What is Oxidative Stress? The Role of Oxidative Stress in Mental Health Disorders
What is oxidative stress? A recent study from an international team of researchers in Granada (UGR) shows that depression is more than a mental disorder. Their research shows that depression causes alterations in oxidative stress levels and should be considered a systemic disease. The study of nearly 4,000 subjects shows a correlation between measurable oxidative stress levels and presence or absence of antioxidants in the body.
What is Oxidative Stress?
Oxidative stress is a major factor in several mental health disorders. About 25% of our body’s total oxygen consumption is inside the brain. Oxygen is needed in the body to support life, but it also contributes to the creation of free radicals. These are molecules that destroy cell membranes and speed up the aging process. The brain is lipid-rich environment that is highly susceptible to oxidative stress or redox imbalances, and can easily be damaged or compromised. Anxiety disorders, depression, bipolar disorder, autism, and schizophrenia are all affected by oxidative stress in the body. These conditions improve with our antioxidant rich advanced nutrient therapy protocol.
Inflamed tissues cause fluid to spill out of blood vessels. This fluid goes into the space between cells and begins to pile up. Inside the piles of fluid are tiny molecules that bounce around. These tiny molecules carry an unbalanced electrical charge and are called free radicals. Free radicals alter lipids, proteins, and DNA. When the free radical population becomes so large it can’t be regulated, oxidative stress will set in. Free radicals need to consume fresh electrons to keep their momentum, so they target our tissues and cells, causing disease states in the brain as well as the body.
In our research we have found antioxidants to be a powerful weapon against free radicals and oxidative stress. Antioxidants act like sponges, soaking up free radicals. Antioxidants work because they are more electrochemically attractive to the free radicals than our body’s fats and proteins are. They recharge each other and reduce each other when they accept electrons. Once the antioxidant is reduced it’s ready to go out and soak up additional free radicals. The most proficient antioxidant for this job is vitamin C.
Over time antioxidants in the body will make DNA transcription a possibility. This is the first step in gene expression. DNA is responsible for creating proteins that are vital ingredients in the creation of hormones, enzymes, and neurotransmitters.
When our bodies are biochemically out of balance due to free radical damage and oxidative stress it affects our gene expression.
Antioxidants for Oxidative Stress
Common antioxidants that combat oxidative stress are vitamin C, D, E, and selenomethionine. It should be noted that selenomethionine is often misperceived as methionine, but it is not. Selenomethionine is actually selenium.
All these are antioxidants are very powerful agents for reducing oxidative stress.
But be careful. Patients need to consult their physician before beginning an antioxidant regime to reduce oxidative stress.
For example, people with bleeding disorders, certain heart conditions, and coagulation problems should minimize their use of vitamin E. Please consult us or your physician before using any antioxidants or supplements on your own.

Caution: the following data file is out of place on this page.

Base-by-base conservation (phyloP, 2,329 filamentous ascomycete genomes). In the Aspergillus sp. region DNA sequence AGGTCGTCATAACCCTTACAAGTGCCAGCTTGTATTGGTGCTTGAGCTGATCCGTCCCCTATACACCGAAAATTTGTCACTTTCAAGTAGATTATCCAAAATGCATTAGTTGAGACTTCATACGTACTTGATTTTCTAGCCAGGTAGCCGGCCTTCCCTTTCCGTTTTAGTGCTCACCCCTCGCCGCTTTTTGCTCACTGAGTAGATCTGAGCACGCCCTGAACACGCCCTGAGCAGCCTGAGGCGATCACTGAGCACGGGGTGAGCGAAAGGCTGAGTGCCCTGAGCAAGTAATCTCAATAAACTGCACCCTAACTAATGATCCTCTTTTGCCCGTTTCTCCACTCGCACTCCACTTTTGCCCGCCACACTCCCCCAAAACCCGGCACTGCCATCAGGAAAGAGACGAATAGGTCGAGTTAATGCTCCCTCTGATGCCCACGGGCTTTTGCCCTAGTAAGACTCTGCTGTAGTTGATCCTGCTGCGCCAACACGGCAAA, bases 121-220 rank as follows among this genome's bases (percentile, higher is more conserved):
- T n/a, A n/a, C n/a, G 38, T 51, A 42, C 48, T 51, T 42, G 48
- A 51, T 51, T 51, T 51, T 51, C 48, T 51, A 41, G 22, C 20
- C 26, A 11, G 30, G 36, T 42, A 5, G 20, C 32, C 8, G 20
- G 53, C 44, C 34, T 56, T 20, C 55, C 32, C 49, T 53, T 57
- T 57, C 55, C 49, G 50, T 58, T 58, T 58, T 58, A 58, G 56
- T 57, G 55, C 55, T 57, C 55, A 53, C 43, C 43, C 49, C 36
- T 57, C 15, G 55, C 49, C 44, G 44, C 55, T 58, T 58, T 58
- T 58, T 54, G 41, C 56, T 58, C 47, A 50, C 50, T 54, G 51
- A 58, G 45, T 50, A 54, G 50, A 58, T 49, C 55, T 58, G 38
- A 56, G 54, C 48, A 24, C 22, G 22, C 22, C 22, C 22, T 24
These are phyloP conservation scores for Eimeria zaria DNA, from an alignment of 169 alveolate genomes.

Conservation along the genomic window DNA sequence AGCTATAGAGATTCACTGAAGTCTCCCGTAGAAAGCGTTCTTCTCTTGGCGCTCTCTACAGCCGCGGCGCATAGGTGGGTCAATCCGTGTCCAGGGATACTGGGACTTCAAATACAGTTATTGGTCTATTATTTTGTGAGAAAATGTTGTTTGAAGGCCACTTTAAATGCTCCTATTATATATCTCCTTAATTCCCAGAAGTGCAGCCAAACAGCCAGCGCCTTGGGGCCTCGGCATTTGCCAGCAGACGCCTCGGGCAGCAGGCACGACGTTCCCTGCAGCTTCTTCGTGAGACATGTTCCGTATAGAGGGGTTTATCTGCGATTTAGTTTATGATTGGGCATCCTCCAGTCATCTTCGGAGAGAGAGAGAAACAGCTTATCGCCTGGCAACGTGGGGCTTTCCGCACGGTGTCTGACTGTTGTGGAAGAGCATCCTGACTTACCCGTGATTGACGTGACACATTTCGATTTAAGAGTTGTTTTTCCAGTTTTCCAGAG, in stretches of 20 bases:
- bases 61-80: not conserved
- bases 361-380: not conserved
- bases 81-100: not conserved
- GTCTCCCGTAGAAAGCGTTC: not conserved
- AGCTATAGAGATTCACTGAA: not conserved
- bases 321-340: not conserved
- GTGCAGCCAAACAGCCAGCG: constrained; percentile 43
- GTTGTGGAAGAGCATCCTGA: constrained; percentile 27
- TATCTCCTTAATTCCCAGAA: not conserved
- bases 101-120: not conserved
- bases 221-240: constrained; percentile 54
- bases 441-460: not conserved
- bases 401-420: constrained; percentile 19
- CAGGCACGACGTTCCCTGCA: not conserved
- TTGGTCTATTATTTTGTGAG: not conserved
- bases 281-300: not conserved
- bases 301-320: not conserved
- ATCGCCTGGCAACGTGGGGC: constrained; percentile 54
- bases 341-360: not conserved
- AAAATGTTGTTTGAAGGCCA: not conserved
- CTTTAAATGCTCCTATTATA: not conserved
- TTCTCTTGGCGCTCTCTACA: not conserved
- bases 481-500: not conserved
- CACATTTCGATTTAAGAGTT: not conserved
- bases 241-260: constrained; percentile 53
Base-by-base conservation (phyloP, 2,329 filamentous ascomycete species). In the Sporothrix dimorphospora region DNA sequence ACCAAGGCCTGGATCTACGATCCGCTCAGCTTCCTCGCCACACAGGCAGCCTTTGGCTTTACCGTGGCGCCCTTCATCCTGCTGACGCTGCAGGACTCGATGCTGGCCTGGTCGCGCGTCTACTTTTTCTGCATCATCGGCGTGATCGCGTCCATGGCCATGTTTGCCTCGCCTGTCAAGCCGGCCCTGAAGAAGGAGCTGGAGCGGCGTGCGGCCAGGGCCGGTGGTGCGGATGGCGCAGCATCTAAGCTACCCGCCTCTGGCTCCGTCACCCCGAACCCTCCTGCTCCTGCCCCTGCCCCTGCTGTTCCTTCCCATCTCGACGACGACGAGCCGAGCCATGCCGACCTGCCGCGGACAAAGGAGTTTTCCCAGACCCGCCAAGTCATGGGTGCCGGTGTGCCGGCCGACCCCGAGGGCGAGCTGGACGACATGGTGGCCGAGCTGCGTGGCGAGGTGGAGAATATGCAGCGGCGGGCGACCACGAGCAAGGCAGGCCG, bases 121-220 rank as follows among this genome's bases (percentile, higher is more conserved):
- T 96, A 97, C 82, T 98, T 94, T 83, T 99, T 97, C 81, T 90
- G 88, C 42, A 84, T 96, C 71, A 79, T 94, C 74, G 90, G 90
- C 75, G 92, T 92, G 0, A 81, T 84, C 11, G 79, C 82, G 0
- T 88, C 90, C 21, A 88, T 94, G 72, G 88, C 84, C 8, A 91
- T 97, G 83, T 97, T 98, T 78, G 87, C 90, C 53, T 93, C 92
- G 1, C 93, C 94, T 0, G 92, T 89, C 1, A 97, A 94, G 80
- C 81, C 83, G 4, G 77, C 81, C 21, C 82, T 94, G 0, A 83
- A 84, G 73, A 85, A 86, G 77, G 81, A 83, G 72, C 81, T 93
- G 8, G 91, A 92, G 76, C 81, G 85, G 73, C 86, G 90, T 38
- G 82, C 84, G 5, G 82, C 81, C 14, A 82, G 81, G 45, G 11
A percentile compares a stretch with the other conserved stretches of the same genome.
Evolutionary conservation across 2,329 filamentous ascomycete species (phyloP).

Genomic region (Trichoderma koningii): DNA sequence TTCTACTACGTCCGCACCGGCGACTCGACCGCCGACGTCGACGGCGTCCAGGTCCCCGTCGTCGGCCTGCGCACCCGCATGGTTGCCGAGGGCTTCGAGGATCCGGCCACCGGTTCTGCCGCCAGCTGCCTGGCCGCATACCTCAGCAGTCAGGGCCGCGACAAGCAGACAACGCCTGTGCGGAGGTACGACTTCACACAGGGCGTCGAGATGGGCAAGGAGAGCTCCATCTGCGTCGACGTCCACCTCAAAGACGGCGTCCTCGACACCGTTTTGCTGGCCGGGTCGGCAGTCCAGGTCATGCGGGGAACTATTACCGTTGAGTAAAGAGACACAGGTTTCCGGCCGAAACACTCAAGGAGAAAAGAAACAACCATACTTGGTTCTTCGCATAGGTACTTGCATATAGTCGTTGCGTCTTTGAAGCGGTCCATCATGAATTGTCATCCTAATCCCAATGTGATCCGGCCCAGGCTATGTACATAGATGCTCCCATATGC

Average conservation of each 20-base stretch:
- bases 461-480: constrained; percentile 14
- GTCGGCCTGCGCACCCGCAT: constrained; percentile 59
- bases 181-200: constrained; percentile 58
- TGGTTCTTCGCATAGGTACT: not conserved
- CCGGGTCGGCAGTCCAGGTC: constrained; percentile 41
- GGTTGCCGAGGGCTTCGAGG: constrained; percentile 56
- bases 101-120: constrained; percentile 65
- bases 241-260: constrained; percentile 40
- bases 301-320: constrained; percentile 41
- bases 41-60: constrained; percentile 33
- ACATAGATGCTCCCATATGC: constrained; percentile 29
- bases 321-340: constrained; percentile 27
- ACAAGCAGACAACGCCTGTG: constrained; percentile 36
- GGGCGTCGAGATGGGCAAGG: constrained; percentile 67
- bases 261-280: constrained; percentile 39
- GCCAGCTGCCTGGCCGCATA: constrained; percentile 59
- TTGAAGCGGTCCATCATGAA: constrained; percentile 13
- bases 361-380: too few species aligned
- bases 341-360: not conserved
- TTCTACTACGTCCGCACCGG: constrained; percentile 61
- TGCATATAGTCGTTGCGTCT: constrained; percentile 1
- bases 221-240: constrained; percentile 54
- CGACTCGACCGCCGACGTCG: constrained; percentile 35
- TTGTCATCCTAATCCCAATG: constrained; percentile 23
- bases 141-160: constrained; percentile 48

Any individually prescribed dosage of our Advanced Nutrient Therapy is based on a patient’s diagnosis and their age, weight, past health challenges, as well as our future anticipated development. Our oxidative stress reducing protocol is highly individualized. We take into consideration additional conditions present that need to be supported by an additional nutrient so that our protocol works synergistically to heal the body.
Depending on the diagnosis, your child’s 500 mg of vitamin C may have a totally different functionality than your neighbor’s child on the same dose. Vitamin C can be prescribed for entirely different reasons and with different outcomes. It is a potent antioxidant. Likewise, the dosage may vary depending on the individual and their diagnosis. Older individuals are typically given less than the standard dose amount. For example, patients ages 65 and up, are not going to get the same dosing regiment as the average 40 year old with similar chemistry and symptomatology.
Albert Mensah, MD
As a physician in this specialized field since 2005, Dr. Mensah, board certified in integrative pediatrics by the American Association of Integrative Medicine, has treated over 3,000 patients with advanced targeted nutrient therapy. He serves on the board at Walsh Research Institute and serves as a clinical instructor for WRI’s international doctor training programs around the world. Dr. Albert Mensah received his undergraduate degree from Northwestern University (Evanston, Illinois) and his medical degree from Finch University of Health Sciences-Chicago Medical School. Dr. Mensah’s residency was in Family Medicine at Swedish Covenant Hospital (Chicago). Following residency, he completed additional fellowship training in academic development at JHS Cook County Hospital (Chicago). From 2005 to 2008, Dr. Mensah treated patients at the former Pfeiffer Treatment Center, a not-for-profit organization and outpatient clinic specializing in the treatment of biochemical imbalances including children with autism. Prior to joining Pfeiffer, Dr. Mensah was a physician at Melrose Park Clinic in Illinois. Dr. Mensah co-founded Mensah Medical in 2008 with Dr. Judith Bowman.